Voters to Press: Tell Us Where the Candidates Stand

In South Carolina, readers look to local papers for the basics

One of the main media frames for the 2012 presidential campaign is the way in which media frames are changing. And they are, too—but not all of them.

Plenty of stories have been written—including here at CJR—about how the GOP’s “national primary” has reduced competition for attention from the early-state press. Meanwhile, the endless string of debates produces steady fodder for wall-to-wall cable coverage, and even legacy media institutions are trying their hand at political media start-ups. The proliferation of sources means that avid consumers of political news can select news that’s attuned to their worldviews. And the unceasing coverage means, as The New Yorker’s Ryan Lizza told Howard Kurtz, that “everyone”—or at least, everyone who cares—knows “exactly what the political conversation is among the insiders.”

In short, the political news landscape is expanding, becoming more immediate, and becoming more customizable. So I was struck, when speaking with voters in the run-up to last week’s GOP primary in South Carolina, how many said they turned for information about the candidates to the most old-school and embattled of media outlets: the local newspaper.

Take for example Sandy Griffin, whom I met at a Mitt Romney rally in North Charleston. Griffin said she sometimes watches Fox News and will occasionally read The New York Times on her Nook. But she told me she finds most useful, and reads daily, the straightforward politics coverage of The Post and Courier, Charleston’s local paper.

Griffin explained that she disliked the tendency of the national media to prioritize issues such as Romney’s vast wealth and then-undisclosed tax returns (“I don’t really care. He says he’ll bring it out by April.”) or Newt Gingrich’s infidelity (“It’s fine if they report it, but the first question of a debate?—that’s morality, not politics.”)

By contrast, Griffin said, The Post and Courier offered her information about the competing platforms. “They reported each candidate’s philosophy and history.” (She added that she has not missed a debate, and she tuned into them for the same reason—to get a sense of the candidates’ positions.)

A GOP primary voter named Caroline (she did not want to give her last name), whom I met as she left a polling place in downtown Charleston, said she got her campaign news from CNN, local television, and The Post and Courier. She shared Griffin’s preference for her local paper’s simple but substantive “meet the candidates” coverage—“It took each of the issues and said where each candidate stood,” she explained.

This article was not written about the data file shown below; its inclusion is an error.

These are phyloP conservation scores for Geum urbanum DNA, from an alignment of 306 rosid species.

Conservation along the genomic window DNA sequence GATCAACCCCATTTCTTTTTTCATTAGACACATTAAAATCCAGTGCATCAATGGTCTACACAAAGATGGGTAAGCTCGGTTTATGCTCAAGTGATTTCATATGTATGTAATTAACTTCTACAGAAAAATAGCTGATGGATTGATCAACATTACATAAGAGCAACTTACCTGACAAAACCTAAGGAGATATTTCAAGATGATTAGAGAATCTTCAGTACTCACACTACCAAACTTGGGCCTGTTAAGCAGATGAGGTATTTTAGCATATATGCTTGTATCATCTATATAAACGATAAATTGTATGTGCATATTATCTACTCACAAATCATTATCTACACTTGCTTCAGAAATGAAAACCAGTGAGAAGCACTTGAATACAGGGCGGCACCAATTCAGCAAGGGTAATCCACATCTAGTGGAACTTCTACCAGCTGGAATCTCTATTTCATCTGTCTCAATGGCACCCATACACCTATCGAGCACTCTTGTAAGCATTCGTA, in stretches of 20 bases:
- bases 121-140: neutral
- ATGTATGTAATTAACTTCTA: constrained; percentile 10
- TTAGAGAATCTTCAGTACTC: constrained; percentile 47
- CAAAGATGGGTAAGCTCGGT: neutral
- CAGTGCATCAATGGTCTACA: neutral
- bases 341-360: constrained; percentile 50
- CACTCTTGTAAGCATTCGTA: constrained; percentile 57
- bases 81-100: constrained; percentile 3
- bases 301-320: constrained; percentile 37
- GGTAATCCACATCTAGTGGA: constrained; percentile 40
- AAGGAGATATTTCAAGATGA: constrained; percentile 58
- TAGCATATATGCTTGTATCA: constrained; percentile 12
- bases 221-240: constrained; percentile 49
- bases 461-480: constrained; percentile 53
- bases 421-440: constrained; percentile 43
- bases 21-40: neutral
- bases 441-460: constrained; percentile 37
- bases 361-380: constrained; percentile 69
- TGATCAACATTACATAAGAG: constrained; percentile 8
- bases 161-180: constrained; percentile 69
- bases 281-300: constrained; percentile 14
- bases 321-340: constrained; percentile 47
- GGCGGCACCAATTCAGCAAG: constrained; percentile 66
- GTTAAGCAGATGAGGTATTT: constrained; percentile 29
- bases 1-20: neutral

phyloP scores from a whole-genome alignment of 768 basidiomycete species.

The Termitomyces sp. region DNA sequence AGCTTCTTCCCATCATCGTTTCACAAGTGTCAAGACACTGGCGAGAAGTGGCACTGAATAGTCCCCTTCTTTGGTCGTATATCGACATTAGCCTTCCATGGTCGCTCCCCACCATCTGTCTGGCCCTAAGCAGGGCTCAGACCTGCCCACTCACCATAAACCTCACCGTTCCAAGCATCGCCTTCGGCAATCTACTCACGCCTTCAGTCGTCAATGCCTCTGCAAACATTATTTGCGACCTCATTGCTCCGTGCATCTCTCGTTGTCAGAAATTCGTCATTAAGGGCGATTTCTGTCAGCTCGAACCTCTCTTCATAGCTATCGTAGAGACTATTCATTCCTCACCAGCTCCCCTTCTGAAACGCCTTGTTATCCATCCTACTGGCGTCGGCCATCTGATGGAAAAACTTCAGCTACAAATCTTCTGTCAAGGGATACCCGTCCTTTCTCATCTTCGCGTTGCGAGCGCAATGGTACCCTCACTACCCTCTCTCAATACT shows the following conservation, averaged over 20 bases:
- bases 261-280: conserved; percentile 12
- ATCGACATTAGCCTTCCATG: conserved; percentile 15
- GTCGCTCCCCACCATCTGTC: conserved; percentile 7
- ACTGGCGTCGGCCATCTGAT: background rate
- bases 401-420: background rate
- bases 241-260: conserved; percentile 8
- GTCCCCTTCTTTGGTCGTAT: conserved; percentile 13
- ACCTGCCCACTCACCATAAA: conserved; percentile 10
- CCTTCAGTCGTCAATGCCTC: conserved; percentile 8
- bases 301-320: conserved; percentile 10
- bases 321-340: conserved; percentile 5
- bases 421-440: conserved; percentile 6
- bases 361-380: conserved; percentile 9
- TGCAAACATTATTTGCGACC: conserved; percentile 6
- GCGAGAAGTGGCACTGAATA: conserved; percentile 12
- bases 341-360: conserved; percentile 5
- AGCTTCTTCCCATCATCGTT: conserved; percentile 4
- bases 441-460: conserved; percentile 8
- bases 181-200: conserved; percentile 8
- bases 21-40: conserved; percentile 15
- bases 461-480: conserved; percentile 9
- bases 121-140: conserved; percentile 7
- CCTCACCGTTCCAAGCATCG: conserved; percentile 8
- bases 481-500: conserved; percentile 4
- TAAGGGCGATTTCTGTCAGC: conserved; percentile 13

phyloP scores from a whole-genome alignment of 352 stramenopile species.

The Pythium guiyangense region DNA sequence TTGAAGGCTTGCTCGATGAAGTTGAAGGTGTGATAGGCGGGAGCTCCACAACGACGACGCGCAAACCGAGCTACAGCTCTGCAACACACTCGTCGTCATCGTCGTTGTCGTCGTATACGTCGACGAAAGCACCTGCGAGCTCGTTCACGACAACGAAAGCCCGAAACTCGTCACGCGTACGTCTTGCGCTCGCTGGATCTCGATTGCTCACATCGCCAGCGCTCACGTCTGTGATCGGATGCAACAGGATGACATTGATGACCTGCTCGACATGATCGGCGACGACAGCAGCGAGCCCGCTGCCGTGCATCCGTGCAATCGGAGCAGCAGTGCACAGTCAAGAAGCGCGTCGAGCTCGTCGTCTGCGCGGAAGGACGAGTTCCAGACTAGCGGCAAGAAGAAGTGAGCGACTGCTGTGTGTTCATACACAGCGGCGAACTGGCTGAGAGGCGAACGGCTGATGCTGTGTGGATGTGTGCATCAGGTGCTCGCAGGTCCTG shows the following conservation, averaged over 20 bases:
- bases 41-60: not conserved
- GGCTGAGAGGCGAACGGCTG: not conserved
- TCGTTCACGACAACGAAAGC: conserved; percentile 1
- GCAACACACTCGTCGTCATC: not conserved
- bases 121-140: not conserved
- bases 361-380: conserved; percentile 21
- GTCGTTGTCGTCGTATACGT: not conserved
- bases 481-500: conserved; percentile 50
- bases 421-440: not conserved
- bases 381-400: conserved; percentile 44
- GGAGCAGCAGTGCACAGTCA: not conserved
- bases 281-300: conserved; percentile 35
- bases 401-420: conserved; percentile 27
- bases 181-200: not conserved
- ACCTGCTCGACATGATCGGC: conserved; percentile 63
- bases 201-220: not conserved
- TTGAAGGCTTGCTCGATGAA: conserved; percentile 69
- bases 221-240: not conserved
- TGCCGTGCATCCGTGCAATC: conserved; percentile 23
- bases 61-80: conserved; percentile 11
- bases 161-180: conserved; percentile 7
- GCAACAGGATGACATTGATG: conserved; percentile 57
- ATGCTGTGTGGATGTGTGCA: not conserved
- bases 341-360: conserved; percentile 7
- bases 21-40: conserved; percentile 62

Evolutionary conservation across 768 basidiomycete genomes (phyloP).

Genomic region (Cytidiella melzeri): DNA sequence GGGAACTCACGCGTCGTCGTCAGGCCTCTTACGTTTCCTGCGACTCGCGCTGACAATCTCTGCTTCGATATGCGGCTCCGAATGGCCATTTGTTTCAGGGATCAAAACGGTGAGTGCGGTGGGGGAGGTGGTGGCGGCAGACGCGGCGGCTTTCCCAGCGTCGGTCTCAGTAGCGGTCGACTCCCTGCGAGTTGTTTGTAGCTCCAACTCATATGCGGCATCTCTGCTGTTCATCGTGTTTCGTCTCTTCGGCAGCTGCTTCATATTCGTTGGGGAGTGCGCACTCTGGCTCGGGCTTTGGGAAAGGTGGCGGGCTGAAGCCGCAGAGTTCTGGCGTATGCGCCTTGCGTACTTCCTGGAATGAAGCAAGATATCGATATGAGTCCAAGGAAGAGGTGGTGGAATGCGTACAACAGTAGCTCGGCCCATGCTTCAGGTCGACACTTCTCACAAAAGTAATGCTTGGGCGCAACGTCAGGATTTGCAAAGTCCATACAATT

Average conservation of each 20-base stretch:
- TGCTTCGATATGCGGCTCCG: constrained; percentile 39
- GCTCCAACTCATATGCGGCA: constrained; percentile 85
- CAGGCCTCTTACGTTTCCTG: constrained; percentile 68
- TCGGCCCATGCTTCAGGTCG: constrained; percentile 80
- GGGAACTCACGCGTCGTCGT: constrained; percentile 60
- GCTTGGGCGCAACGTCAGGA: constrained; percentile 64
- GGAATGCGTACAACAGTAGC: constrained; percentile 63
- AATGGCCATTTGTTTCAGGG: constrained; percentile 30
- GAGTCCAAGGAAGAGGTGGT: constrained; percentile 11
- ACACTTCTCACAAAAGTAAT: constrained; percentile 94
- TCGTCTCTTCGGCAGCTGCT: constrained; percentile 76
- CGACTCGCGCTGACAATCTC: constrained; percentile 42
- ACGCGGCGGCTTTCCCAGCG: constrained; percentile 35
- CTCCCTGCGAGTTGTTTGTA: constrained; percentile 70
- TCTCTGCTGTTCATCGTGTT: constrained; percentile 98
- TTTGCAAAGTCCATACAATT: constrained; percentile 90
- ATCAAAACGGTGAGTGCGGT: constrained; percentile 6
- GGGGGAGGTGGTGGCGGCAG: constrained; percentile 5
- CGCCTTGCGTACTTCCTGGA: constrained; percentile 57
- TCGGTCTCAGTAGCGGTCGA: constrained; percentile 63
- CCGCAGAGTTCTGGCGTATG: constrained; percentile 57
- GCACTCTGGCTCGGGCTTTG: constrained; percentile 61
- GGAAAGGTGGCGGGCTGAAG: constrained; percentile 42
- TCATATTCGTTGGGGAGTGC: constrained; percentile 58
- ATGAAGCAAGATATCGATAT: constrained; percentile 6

Meanwhile, a televised debate a few days before the vote had nearly swayed her vote for another reason: “CNN was very unfair to Ron Paul. I was so disgusted I almost voted for him just because of the unfairness.”

In fact, of the roughly two dozen South Carolina voters I spoke to about their political news preferences, only a few did not cite their local papers—The Post and Courier in Charleston and The State in Columbia—as a regular source. (The outliers were all activist types, which squares with research findings that the most politically engaged partisans are more likely to choose ideologically friendly coverage.) The local papers were also the only outlet whose reporting was generally perceived as being without ideological bias. Like Griffin and Caroline, the voters I spoke with appreciated the basic this-is what-this-candidate-believes-in approach to campaign coverage that the papers offered. And while much of this nuts-and-bolts reporting on the candidates’ platforms came from wire services, both The State and The Post and Courier had plenty of original reporting at campaign events in the area.

The lesson in these anecdata isn’t that the media should shrink from an active role in identifying and pursuing important stories. When there’s a story that merits scrutiny, national (and local) press should jump on it, even when that means aggravating voters who have been primed to resent the “elite media.” Meanwhile, as the circle of insiders expands, it makes sense that more media outlets will compete for a share of the “politics junkie” audience.

But it’s worth remembering that one of the first things voters need to know (and want to know) about the campaign is simply where the candidates stand—and that, even in a fragmented media landscape overrun with never-before-seen quantities of “paid media,” many readers still turn to trusted local sources for that information. Political reporters should aspire to do more than the basics, and to bring scrutiny and skepticism to bear on the messages coming out of the campaigns. But that process begins with helping voters learn what those messages are.

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Erika Fry is a former assistant editor at CJR.